Chicago – Three Performances of Note
Close to Perfection for Marshall
But for one agonizing drop (on his first target of the game to turn the ball over on downs), this game was almost flawless for Marshall. Sporting neon green cleats in an attempt to raise awareness of borderline personality disorder, Marshall was in the zone from there on in not only as a receiver (9-of-9 for 87 yards and two scores after his drop) but also as a run blocker setting up runs to the edge. Blocking is an often ignored part of a wide receiver’s game but with his size, willingness and technique, Marshall is as likely to hunt out and seal a safety inside of a run as he is to pin a defensive end inside of a pitchout to Matt Forte.
That saw him go up against Mathias Kiwanuka and Jason Pierre-Paul as much as defensive backs on runs in his direction this week and he laid a handful of quality blocks to do his part in cutting off the Giants’ pursuit. You can get the impression of Marshall’s work as a receiver from the box score, but Marshall’s hidden work as a blocker adds an extra dimension to his play that few receivers maximize.
Positive Results from the Wootton Experiment
When the injury bug bites, you sometimes end up on ‘Plan C’ or ‘Plan D’ trying to cover the gaps. Having lost first Henry Melton and then Nate Collins to season-ending injuries, the Bears were faced with just such a situation and needed to get creative at their 3-tech defensive tackle spot. Enter the frame Corey Wootton, a big defensive end who the Bears are looking at to play the penetrating defensive tackle spot with the depth chart decimated.
After a rough and unproductive first effort against the Saints on Sunday he was far much improved (+4.2) and more productive against the Giants at the second time of asking. As a pass rusher he notched up seven pressures (one hit, six hurries), the most productive single game of his career, as he made the most of getting to work against David Diehl at right guard for the Giants. Even inside, Diehl has real problems in pass protection and Wootton exploited those for four of his six hurries with another nullified by a penalty on the penultimate play of the third quarter. This was a step in the right direction from Wootton and far from a validation that this move will be a roaring success, but for such a move this has to be encouraging. There were issues in run defense that showed his inexperience playing as an inside defender outside of obvious passing situations, but this was outweighed by his productivity as an inside pass rusher. That is a situation the Bears will hope to maintain as they look to improve his feel for defending the run inside.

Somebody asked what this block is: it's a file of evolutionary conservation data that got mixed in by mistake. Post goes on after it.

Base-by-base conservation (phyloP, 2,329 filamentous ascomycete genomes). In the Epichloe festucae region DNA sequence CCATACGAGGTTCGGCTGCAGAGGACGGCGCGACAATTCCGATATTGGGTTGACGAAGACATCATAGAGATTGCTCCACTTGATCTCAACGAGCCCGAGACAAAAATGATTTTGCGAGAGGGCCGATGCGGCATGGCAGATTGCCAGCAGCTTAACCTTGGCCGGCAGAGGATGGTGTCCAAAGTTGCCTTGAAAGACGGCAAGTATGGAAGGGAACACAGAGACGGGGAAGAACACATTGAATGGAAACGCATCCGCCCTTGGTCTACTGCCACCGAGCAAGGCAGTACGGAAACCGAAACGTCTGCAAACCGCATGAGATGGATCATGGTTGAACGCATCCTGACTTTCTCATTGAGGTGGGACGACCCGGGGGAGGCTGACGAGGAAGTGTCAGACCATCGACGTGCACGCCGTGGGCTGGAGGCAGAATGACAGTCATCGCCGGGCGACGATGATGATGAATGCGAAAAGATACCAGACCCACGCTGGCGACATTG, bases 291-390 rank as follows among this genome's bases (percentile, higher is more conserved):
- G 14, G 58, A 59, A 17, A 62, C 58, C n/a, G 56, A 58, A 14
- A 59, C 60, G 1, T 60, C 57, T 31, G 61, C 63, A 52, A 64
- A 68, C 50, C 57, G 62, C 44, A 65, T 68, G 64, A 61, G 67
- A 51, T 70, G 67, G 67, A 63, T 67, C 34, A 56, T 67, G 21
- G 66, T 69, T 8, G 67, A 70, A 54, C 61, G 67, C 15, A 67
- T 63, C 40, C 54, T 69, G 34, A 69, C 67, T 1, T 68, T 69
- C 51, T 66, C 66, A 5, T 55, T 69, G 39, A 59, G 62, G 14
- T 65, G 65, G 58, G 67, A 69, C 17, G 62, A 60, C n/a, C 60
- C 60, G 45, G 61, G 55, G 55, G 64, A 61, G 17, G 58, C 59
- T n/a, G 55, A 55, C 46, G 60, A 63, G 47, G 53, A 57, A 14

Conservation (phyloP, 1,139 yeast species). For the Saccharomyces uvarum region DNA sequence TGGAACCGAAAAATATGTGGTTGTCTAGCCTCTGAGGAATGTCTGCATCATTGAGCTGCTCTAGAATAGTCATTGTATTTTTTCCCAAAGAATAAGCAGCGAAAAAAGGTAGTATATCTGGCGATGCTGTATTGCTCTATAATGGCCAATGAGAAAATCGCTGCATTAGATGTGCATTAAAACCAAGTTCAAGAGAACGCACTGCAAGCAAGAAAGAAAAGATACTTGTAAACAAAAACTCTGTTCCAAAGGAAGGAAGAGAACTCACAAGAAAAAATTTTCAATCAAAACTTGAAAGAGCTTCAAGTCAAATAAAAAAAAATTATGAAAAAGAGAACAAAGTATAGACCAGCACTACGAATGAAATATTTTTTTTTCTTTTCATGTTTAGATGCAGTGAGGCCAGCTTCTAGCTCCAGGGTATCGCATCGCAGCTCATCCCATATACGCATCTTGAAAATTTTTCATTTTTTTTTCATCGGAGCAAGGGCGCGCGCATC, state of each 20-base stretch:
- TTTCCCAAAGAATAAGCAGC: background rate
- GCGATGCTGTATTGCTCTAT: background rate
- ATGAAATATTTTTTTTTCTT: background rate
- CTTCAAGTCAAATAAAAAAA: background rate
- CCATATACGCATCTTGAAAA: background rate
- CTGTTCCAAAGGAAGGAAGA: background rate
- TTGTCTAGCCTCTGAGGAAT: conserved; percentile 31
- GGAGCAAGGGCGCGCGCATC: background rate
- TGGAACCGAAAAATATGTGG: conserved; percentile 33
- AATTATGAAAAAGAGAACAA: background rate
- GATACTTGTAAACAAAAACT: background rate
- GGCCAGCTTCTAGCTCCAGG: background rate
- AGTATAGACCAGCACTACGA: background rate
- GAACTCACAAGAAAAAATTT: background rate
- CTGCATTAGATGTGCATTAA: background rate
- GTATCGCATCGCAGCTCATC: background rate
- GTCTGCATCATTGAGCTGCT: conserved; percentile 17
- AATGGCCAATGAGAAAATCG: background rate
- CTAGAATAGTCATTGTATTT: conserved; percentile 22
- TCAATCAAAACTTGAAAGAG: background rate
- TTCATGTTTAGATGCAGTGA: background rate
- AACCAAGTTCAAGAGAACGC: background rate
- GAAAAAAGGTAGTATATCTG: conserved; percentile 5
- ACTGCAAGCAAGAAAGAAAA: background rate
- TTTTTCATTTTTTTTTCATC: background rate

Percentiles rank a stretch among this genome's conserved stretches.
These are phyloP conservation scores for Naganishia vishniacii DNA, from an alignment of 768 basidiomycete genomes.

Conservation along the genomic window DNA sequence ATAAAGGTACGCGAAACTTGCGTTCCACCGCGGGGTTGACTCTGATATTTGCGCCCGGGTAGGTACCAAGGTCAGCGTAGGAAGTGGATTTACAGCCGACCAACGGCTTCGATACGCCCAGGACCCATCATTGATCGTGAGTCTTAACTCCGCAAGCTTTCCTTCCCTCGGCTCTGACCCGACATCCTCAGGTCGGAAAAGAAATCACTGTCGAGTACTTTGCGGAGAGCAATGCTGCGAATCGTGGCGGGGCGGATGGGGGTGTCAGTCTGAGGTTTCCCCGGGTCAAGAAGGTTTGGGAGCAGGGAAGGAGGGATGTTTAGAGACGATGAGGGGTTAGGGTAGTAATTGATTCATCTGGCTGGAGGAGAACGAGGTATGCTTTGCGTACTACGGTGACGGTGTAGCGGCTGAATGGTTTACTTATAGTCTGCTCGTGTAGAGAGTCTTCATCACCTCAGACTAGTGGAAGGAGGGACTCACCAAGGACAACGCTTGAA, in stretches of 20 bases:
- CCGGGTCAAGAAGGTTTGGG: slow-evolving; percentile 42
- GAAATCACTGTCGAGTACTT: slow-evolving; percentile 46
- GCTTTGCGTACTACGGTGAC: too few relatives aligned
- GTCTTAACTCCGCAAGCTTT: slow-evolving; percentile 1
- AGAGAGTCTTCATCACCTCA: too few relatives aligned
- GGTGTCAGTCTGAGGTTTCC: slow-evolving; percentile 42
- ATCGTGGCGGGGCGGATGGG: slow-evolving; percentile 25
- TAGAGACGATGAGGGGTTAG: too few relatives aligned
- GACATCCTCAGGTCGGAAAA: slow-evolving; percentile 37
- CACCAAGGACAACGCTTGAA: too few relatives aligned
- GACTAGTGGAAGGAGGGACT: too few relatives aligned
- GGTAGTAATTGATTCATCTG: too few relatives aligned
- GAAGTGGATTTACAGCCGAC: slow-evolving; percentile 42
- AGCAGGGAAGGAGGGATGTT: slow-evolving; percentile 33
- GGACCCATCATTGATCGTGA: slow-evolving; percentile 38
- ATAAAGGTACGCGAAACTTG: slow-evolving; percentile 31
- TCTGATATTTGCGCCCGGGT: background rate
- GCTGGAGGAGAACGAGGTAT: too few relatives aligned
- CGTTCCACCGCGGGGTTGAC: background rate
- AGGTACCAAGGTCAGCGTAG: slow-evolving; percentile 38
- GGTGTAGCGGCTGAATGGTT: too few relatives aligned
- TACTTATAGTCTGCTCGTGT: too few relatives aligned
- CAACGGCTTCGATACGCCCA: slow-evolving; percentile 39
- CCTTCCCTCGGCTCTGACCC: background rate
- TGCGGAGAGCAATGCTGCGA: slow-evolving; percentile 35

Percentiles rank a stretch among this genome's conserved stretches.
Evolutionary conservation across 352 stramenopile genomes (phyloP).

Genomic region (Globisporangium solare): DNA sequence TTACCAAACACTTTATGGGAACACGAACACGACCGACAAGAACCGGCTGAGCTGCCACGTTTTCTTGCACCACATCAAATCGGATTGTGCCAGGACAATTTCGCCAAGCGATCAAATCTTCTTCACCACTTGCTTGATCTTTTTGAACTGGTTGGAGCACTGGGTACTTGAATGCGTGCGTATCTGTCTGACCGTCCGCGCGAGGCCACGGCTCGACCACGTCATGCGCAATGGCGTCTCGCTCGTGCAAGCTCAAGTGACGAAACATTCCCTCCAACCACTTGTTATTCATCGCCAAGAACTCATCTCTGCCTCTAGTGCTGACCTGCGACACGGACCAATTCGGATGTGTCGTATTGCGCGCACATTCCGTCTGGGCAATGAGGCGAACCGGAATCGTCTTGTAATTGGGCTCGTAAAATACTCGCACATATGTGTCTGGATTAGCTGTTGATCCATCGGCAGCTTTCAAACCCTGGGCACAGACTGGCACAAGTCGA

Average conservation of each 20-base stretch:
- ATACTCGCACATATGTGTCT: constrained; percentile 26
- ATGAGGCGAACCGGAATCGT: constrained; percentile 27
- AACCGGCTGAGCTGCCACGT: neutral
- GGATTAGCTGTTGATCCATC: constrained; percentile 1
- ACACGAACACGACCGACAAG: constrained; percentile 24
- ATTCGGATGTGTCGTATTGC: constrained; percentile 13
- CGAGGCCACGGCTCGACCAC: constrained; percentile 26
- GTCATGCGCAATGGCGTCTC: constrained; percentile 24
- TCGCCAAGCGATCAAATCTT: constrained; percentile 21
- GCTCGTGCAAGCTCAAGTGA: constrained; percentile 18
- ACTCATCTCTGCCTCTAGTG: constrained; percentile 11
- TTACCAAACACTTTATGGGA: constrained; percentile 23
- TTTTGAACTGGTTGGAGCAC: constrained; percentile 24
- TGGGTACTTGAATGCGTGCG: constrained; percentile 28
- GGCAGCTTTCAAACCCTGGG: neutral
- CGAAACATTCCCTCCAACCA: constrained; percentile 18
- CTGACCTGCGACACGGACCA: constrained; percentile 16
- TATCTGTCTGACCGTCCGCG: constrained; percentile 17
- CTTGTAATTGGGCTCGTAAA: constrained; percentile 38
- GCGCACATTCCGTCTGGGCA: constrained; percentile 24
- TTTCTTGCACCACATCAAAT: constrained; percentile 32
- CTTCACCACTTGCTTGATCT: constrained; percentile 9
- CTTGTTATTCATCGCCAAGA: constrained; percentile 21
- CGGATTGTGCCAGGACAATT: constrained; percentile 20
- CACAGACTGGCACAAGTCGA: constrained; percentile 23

Busy Night at Safety
The Giants’ ability to bypass the Bears’ front seven on too many runs for comfort, led to a long night for the Bears’ safety duo of Major Wright and Chris Conte. They responded by leading the Bears’ defense in tackles with 10 for Wright and eight for Conte, ensuring that, though Brandon Jacobs was sprung into space plenty, he didn’t do much further damage once he was put there. Both players surrender at least 50 pounds to Jacobs but were fearless and consistent chopping him down in the open field, accepting that they would give up at least three yards during the contact but taking that pill knowing that was preferable to surrendering further if they shied away and fell off the tackle.
In coverage, Wright had a play that he’d rather forget, beaten by Reuben Randle’s cut infield on the score that brought the Giants level at 14, and was left on the ground when Randle almost handed the ball over to the Bears out of frustration late in the third quarter. For the most part, though, the Bears’ deep safeties ended up being the key cogs in their run defense and their night chopping down Jacobs in the open field ensured he never got further than a first-quarter 16-yard carry.
– Rookie tackle Justin Pugh registered the best game of his career to date (+3.9) surrendering only one hurry in pass protection to Shea McClellin to go with his fine night of run blocking.
– After another 10 missed tackles in this game, the Bears’ defense has missed 55 after six games this season… only 30 fewer than the 85 they missed as a defense in 16 games last year.
– Jon Beason’s seven defensive stops are the most for a Giants’ defender in a single game since Linval Joseph notched as many against the Packers in Week 13 of the 2011 season.
PFF Game Ball
Earning his highest single game grade since his arrival in Chicago (+4.3), Brandon Marshall was not only productive as a receiver but tireless and effective as a run blocker to boot in a fine all-around display.